There is an art to cracking stone crab claws.
Properly enjoying this delicacy of Miami involves confident use of claw crackers, dipping sauce deftness and small fork dexterity. Recently, I was a guest at the Orange Bowl President’s Dinner representing a small University of Virginia delegation during bowl week festivities and was fortuitously seated next to Orange Bowl treasurer (and stone crab cracking veteran) Hector Tundidor. He was my guide, with Yoda-like wisdom, on a culinary and cultural evening punctuating the many wonderful things Miami had to offer.
With this bowl game dating back to 1935, Hector’s profound spirit of hospitality and Miami pride continued a legacy at the root of why the Orange Bowl was created and showed how fellowship and football perfectly dovetailed in this culminating week. I left the table with heart and belly full, but there was a little bit more to the story that evening.
While walking out, I passed a group of UVA athletics department friends posing for a photo. As I approached them to say goodnight, a gentleman passed me to join the photo. He then stopped, paused, looked at my tie, and said, “I like that tie!” It was striped, UVA orange and blue, and the first time I was wearing it. I smiled back, said thanks, and then headed toward the bus that was bringing me back to the hotel.
Something inside of me – perhaps, the stone crab meat – prompted me to stop mid-lobby. I was touched by the generosity of the people and the city and a dinner where everyone could not have been nicer to us. I was swelling with a deep sense of gratitude and felt a desire to show it. I promptly turned around, jogged back to the main ballroom, and with purpose, took off my tie. I inspected it for stains, ironed it out with my hand, and then asked myself if it was totally bonkers and perhaps poor Emily Post form to approach a stranger at the end of a dinner and give him a barely used, yet still used, tie – with little explanation aside from knowing he liked it. I am not always the most socially adept person when it comes to fanciness and form, and while my wife would’ve strongly recommended I not risk embarrassing myself – or more importantly, the University of Virginia – I threw caution to the wind and gingerly approached the man, holding the tie like a ceremonial garment from Jefferson himself.
“Sir, this may seem odd, which I am fully aware of, but you mentioned you liked my tie, and in the spirit of paying forward the generosity and hospitality of this evening and this week, I’d like to give you this tie. I have worn it once, so I think it is still good, and am not required to wear a tie the rest of the week, so I in fact, no longer need a tie and so, it would be an honor if you accepted this tie, which I would really like to give you as a way of me, and really all of us at UVA, to say thanks.”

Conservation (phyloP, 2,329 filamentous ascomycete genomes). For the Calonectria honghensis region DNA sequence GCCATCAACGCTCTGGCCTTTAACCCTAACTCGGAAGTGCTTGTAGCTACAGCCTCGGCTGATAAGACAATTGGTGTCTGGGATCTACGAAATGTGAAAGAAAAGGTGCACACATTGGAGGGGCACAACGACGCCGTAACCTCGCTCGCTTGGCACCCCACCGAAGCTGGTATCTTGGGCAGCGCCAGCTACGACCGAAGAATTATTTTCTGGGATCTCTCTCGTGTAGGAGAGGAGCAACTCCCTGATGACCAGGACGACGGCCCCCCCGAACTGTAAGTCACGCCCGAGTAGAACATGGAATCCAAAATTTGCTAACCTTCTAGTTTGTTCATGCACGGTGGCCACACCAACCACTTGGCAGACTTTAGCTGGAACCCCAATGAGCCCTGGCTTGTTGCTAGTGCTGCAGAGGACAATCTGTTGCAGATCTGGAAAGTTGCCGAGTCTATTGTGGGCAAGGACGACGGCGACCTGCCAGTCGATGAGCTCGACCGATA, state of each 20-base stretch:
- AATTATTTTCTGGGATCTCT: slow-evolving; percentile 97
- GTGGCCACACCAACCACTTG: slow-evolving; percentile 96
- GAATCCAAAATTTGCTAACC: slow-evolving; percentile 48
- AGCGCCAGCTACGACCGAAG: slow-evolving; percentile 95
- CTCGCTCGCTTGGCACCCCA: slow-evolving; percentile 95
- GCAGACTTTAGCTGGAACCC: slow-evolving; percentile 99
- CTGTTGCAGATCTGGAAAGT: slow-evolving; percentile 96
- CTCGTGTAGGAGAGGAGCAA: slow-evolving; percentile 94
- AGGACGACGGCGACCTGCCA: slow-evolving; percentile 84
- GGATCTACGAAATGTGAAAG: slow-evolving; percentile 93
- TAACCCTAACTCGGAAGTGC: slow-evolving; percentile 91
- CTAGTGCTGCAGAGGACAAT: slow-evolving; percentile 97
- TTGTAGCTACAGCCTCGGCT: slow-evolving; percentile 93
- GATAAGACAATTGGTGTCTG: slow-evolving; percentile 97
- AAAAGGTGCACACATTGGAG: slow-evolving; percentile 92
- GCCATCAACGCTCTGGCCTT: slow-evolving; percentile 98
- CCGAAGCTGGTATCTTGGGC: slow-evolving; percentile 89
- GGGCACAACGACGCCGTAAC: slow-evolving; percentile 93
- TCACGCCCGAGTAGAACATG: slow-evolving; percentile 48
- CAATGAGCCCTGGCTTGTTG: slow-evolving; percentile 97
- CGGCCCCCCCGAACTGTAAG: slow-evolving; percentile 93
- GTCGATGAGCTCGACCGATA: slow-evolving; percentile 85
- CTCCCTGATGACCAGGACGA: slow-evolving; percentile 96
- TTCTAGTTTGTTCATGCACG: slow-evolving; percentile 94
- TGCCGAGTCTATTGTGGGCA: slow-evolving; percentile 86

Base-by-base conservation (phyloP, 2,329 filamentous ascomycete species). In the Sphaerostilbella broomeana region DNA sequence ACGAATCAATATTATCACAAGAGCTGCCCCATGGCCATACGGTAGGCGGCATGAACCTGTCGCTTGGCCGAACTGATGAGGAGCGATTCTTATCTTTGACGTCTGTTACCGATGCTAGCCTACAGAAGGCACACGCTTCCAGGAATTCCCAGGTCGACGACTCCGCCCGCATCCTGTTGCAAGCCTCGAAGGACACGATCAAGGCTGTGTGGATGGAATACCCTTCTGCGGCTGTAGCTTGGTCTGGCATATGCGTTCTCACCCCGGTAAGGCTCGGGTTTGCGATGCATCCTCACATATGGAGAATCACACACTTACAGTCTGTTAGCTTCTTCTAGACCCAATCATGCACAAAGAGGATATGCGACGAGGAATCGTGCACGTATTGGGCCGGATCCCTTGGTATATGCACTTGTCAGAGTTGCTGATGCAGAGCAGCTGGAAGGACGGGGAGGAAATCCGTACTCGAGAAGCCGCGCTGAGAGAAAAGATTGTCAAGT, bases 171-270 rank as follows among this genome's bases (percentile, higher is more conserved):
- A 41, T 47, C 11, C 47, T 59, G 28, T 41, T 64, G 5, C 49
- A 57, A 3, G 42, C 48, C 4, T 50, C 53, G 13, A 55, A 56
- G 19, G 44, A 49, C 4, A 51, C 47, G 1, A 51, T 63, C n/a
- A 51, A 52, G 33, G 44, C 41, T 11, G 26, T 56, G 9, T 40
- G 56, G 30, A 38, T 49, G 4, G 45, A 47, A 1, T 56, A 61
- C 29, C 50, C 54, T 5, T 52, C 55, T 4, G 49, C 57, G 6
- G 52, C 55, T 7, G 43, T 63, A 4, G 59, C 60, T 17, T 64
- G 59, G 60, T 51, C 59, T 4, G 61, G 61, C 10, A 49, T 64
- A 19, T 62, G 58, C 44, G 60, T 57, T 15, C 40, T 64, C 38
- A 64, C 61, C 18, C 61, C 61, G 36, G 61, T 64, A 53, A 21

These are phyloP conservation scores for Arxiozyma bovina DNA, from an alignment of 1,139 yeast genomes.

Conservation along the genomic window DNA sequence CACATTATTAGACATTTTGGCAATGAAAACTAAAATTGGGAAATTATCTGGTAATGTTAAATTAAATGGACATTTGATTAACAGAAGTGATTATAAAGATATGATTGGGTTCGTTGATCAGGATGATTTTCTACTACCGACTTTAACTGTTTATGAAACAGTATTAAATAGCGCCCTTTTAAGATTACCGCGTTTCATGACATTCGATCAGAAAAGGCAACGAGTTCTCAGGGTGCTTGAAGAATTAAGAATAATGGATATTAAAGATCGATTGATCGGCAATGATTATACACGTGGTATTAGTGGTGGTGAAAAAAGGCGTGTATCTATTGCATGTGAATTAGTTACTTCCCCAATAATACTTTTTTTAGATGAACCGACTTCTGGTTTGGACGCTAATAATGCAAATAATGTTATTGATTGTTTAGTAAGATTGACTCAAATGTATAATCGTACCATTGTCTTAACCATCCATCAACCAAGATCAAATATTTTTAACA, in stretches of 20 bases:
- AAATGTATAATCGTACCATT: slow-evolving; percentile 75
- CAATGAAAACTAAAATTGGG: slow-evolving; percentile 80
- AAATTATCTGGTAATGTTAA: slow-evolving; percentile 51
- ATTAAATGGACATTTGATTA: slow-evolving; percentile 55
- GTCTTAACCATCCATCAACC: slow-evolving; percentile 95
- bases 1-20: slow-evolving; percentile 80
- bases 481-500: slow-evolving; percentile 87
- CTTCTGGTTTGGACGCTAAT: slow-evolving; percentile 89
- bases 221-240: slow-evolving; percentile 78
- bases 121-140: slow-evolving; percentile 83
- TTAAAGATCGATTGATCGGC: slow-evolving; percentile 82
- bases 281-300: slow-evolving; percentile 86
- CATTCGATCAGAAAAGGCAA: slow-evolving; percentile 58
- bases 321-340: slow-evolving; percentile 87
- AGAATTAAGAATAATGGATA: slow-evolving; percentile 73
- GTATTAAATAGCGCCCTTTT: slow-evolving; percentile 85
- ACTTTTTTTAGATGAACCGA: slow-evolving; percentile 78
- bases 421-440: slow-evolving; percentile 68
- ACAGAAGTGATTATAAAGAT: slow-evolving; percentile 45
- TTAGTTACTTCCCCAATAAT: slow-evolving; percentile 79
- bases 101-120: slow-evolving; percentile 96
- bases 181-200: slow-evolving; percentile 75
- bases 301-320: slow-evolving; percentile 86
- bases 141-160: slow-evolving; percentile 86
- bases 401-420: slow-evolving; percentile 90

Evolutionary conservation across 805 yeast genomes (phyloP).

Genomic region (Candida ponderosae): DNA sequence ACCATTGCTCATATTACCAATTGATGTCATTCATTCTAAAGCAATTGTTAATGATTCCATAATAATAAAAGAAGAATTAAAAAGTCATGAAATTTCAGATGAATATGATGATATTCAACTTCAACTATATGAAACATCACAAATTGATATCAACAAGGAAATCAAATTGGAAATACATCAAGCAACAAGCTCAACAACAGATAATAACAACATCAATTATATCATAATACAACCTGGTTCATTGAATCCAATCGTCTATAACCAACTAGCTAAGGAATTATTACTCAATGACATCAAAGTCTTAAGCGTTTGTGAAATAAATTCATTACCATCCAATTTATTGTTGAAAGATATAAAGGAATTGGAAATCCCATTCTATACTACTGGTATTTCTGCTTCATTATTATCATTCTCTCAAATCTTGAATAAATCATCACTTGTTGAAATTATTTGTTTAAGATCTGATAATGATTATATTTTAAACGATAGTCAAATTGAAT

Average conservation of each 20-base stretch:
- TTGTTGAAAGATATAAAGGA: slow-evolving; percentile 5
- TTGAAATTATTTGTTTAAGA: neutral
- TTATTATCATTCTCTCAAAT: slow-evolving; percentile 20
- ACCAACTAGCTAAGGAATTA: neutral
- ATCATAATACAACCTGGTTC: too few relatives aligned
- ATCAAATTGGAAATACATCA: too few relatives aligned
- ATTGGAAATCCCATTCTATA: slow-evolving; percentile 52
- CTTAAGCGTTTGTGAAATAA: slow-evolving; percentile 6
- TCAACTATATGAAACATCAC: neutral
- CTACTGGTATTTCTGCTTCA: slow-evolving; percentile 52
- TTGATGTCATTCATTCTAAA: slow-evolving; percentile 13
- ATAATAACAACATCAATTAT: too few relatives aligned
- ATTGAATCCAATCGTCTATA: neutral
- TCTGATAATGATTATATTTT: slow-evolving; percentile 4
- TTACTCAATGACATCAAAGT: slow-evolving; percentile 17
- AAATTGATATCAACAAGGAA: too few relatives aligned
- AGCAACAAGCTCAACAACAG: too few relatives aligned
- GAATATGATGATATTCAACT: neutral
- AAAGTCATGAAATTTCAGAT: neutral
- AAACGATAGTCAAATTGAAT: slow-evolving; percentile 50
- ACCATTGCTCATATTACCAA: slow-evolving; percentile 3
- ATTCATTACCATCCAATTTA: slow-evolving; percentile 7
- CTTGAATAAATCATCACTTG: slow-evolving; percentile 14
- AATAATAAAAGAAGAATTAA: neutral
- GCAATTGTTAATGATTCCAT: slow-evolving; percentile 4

My rambling, improvised soliloquy was (thankfully) now over and standing there was a man, curious-looking, wearing a tie, holding a new, well, actually, a new used tie, and my friends from the athletics department, including Director of Athletics Carla Williams, wondering what in the world they were witnessing. I was in deep and now needed to get out. I promptly wished them all a good night and in a quick, self-preserving act, turned around and sprinted to the bus like someone who might have just stolen a tie.
I convinced myself on the way home that, while unconventional, I was glad I did it. I really wanted to give that nice man who liked my tie that tie, and that was the end result. It was the best, albeit not least-awkward way, of thanking Hector by paying it forward to another.
The rest of the weekend was filled with various other Orange Bowl activities, culminating in the actual football game on Monday night.
A few minutes into the third quarter, I received a tap on my shoulder that someone wanted to see me. The irony is that I am typically the person doing the tapping, telling other people in boxes or at events that they want to be seen by a visitor. Never have I been the reason why someone drops by.
I turned around, and there before me, as I would come to know, was Don Slesnick, a graduate of the University of Virginia Class of 1965, former president of the Orange Bowl Committee; former longtime mayor of Coral Gables, Florida; managing partner of the law offices of Slesnick & Casey; Vietnam War veteran; and winner of the U.S. Army’s Outstanding Civilian Service Award.
Beaming with the widest of grins, he also was wearing an orange-and-blue-striped tie.
“I came to find you, Matt, and I want to thank you in the most special way I know,” he said.
Mr. Slesnick then proceeded to shake my hand, carefully slipping me a U.S. Army Reserve Ambassador Challenge Coin, minted with his name on it, proceeding to explain to me the significance of these coins in the military and how they are meant to recognize something special and create a lasting bond.
He then introduced me to his wonderful wife; we both talked about our UVA journeys, snapped a photo and made plans to have lunch the next time he was in Charlottesville.
I held that coin the rest of the night.
In the broader recapping of UVA’s first-ever Orange Bowl week, this tale on ties, crabs and coins may serve at best as detritus in the Cavalier canon. But for me, in terms of UVA magic unexpectedly relished in the cracks of pageantry and pigskin, there was nothing more grand.
Matt Weber is senior assistant to UVA President Jim Ryan and a doctoral student at UVA’s Curry School of Education and Human Development.